Turkish mine disaster: Unions hold protest strike

Turkish mine disaster: Unions hold protest strike

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Trade unions in Turkey are holding a one-day strike in protest at the country’s worst ever mine disaster, which has claimed at least 282 lives.
Thousands have taken to the streets in cities across the country, with clashes breaking out in Izmir. President Abdullah Gul visited the scene of the disaster in Soma, as Turkey holds three days of mourning. Prime Minister Recep Tayyip Erdogan was booed and jostled by angry protesters during his visit to Soma on Wednesday. Several unions are reportedly taking part in the 24-hour strike, and blame the privatisation of the mining sector for making working conditions more dangerous. Little hope Some 3,000 people in the Turkish capital, Ankara, marched on the labour ministry, the BBC’s Turkish Service reports. In Istanbul, people tried to march to Taksim Square, the scene of last year’s anti-government demonstrations, but were stopped by police. President Gül: “This is painful for us all.It is really a great disaster” It was a second day of protest, after police clashed with crowds on Wednesday. Police fired tear gas and water cannon on some 20,000 people who took to the streets in Izmir, Turkey’s third largest city situated just 120km (75 miles) from Soma. A union boss in the city was said to have been hospitalised. There were also reports of demonstrations in Bursa, Antalya, Diyarbakir and other cities. Rescue efforts continue at the mine in Soma but there is little hope of finding anyone else alive. Eight bodies were recovered overnight, bringing the death toll to 282. Up to 150 miners remain missing. Harrowing stories about victims continue to emerge, with Hurriyet newspaper reporting a note found in the hand of a dead miner which read: “Please give me your blessings, son.” Excavators have been digging new graves in the town’s cemetery, as hasty funerals are held for victims and loudspeakers broadcast the names of the dead. Women cried and sang improvised songs about their relatives as the bodies were lowered into the graves. President Gul called on Turks to be “unified… to get over these hard times” during his visit to Soma. He was speaking after meeting injured miners in hospital and touring the scene of the disaster. His visit was met by protests but it was not the same level of tension that greeted the prime minister on Wednesday, the BBC’s Selin Girit reports from Soma. Scuffles broke out during Prime Minister Erdogan’s visit, as people booed him and kicked his car, calling for his resignation. However, it was Mr Erdogan’s aide, Yusuf Yerkel, who made headlines on Thursday when photos emerged of him appearing to kick a protester in Soma. The prime minister was criticised on Wednesday for being insensitive in his reaction to the disaster, by appearing to suggest that it was a fact of life. National disasters produce lasting images, which can often change the course of a leader’s time in office. US President Bill Clinton’s embrace of victims of the 1995 Oklahoma bombing increased his stature, while Chinese Premier Wen Jiabao’s care for the victims of the 2008 Sichuan earthquake ensured his popularity. By contrast, here in Soma, Recep Tayyip Erdogan appears to have struggled to capture the mood of an angry, mourning nation. It may be that the startling photo of an Erdogan aide (in a smart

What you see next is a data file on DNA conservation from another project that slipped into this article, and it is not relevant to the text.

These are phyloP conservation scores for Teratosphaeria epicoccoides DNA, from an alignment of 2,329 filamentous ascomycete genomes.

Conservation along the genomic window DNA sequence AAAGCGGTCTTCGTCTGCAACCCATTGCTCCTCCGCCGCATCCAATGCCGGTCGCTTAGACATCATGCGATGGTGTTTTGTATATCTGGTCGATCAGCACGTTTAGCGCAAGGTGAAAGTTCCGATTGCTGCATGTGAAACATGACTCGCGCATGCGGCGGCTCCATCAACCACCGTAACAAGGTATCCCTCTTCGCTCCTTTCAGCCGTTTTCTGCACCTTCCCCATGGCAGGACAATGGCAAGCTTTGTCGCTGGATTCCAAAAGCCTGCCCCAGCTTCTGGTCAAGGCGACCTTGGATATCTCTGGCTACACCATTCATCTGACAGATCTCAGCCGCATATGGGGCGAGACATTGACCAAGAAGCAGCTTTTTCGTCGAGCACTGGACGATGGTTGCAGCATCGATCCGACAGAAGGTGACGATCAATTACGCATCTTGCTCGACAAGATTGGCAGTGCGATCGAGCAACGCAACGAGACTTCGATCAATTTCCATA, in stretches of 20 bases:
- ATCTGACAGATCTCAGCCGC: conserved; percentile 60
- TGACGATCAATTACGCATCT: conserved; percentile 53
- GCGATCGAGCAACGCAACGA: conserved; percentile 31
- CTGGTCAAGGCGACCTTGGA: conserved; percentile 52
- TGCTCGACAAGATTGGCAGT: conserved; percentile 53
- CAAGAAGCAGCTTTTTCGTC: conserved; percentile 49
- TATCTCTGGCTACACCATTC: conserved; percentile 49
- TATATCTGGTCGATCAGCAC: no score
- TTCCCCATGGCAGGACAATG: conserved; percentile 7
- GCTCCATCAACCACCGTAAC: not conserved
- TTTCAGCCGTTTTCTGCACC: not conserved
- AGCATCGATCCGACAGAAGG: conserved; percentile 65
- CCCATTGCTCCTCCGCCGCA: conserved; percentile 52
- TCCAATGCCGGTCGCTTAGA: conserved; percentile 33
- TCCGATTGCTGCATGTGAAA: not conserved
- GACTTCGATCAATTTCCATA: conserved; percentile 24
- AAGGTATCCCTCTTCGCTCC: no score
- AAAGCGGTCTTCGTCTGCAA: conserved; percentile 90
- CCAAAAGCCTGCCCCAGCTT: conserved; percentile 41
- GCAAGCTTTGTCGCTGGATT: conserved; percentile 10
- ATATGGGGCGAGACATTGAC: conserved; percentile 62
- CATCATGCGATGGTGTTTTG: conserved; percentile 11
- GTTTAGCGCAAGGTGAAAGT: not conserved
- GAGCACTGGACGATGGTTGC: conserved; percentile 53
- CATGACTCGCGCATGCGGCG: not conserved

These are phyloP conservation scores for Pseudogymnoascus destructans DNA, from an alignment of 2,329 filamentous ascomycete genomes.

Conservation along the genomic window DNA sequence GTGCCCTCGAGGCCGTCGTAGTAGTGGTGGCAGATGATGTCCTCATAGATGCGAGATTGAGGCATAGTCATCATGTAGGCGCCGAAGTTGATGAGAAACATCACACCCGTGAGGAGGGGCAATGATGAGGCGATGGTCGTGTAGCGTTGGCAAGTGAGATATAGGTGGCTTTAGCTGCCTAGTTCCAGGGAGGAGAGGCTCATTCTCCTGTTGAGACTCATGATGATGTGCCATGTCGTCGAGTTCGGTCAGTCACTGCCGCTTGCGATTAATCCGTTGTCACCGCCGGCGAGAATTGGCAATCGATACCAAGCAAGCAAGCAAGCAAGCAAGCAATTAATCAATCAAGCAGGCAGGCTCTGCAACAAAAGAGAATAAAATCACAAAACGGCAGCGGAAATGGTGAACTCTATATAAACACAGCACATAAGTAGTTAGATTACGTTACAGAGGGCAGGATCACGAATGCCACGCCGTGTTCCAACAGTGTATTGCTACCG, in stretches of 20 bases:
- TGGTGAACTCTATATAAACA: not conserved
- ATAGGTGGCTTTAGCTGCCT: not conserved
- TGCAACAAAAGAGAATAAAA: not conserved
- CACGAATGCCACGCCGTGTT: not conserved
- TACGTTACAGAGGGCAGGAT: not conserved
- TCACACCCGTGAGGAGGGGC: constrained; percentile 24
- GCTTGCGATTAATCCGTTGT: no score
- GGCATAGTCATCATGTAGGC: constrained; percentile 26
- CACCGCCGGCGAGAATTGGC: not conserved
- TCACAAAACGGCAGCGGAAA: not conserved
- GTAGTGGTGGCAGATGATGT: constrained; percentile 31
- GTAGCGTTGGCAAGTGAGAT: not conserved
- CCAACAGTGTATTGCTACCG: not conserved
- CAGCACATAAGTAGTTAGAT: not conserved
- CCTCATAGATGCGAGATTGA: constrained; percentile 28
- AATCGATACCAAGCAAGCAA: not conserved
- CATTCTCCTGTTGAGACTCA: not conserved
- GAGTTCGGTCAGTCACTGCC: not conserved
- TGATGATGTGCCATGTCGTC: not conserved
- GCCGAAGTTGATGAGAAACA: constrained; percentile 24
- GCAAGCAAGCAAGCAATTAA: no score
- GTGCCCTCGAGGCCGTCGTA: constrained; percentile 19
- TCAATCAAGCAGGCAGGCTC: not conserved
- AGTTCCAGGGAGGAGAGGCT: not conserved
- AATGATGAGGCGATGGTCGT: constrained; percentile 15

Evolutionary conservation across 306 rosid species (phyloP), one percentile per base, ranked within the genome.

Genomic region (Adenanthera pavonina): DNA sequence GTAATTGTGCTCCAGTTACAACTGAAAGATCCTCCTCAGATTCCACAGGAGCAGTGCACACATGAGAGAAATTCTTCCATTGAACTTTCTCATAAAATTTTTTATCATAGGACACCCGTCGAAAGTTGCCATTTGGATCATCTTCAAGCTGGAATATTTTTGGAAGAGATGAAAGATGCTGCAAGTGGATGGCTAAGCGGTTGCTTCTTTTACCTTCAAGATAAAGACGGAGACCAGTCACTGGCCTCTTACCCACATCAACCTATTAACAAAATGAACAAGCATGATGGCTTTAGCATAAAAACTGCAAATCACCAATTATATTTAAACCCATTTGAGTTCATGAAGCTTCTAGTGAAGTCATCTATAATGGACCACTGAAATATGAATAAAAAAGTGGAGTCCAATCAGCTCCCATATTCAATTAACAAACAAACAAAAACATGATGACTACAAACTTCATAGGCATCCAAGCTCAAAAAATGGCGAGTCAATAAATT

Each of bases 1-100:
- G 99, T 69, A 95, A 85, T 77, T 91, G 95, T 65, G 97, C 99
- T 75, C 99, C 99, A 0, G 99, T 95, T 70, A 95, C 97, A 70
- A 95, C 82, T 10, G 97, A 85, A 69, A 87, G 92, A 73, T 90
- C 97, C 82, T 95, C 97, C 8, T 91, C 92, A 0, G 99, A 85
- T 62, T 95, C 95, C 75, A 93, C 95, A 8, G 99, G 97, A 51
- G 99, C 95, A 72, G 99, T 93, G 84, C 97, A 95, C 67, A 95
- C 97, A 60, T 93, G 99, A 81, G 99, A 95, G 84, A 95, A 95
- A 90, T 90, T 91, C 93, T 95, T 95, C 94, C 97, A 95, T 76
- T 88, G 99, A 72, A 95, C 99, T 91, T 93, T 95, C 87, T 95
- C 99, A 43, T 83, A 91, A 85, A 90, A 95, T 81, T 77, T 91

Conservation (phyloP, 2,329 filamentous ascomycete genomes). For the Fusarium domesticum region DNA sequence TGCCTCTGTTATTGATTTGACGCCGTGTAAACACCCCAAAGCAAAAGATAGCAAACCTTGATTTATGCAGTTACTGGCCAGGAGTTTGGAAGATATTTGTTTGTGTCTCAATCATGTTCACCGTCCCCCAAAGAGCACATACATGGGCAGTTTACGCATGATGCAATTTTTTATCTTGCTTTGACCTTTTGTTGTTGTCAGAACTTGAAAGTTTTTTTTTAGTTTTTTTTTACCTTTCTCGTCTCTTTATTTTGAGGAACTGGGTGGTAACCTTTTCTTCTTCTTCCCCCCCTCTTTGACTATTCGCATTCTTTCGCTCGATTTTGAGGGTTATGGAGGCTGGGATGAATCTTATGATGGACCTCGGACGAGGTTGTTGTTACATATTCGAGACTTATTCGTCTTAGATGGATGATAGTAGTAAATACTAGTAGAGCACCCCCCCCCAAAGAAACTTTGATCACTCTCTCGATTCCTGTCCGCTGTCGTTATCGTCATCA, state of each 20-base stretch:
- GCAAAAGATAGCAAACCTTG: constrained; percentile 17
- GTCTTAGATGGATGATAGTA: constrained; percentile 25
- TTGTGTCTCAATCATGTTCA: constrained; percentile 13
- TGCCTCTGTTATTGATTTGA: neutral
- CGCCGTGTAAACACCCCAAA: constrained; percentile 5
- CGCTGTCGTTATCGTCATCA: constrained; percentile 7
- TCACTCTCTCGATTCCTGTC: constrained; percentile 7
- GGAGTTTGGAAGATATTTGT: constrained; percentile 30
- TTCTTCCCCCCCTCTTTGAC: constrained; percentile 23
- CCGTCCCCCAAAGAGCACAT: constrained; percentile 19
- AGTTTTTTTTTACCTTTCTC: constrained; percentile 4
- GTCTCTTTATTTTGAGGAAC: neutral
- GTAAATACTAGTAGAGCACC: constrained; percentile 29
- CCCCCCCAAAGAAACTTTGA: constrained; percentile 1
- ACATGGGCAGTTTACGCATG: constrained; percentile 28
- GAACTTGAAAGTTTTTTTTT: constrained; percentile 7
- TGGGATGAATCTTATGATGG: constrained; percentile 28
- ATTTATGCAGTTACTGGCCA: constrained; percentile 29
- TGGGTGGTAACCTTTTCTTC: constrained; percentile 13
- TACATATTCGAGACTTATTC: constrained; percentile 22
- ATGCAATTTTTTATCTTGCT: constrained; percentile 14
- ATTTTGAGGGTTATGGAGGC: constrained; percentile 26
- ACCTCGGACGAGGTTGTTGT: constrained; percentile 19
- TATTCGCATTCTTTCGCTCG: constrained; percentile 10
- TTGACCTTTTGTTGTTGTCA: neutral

suit) kicking a protester comes to symbolise what has happened here. To government opponents, the photo encapsulates their long-held complaints – about a privileged administration which treats dissent as treason.Power cut The Soma mine was privatised in 2005. The government has been accused of rejecting a recent proposal for a parliamentary inquiry into mine accidents in the area, although officials say the Soma mine was subject to regular inspections, most recently in March. Government officials said 363 miners were rescued in the hours after the explosion, but no survivors have been brought out since dawn on Wednesday. Coal mining is a major industry in the Soma area, helping to supply a nearby lignite-fired thermal power plant, but safety has long been a concern. Nearly 40% of Turkey’s electricity production depends on coal. – BBC News

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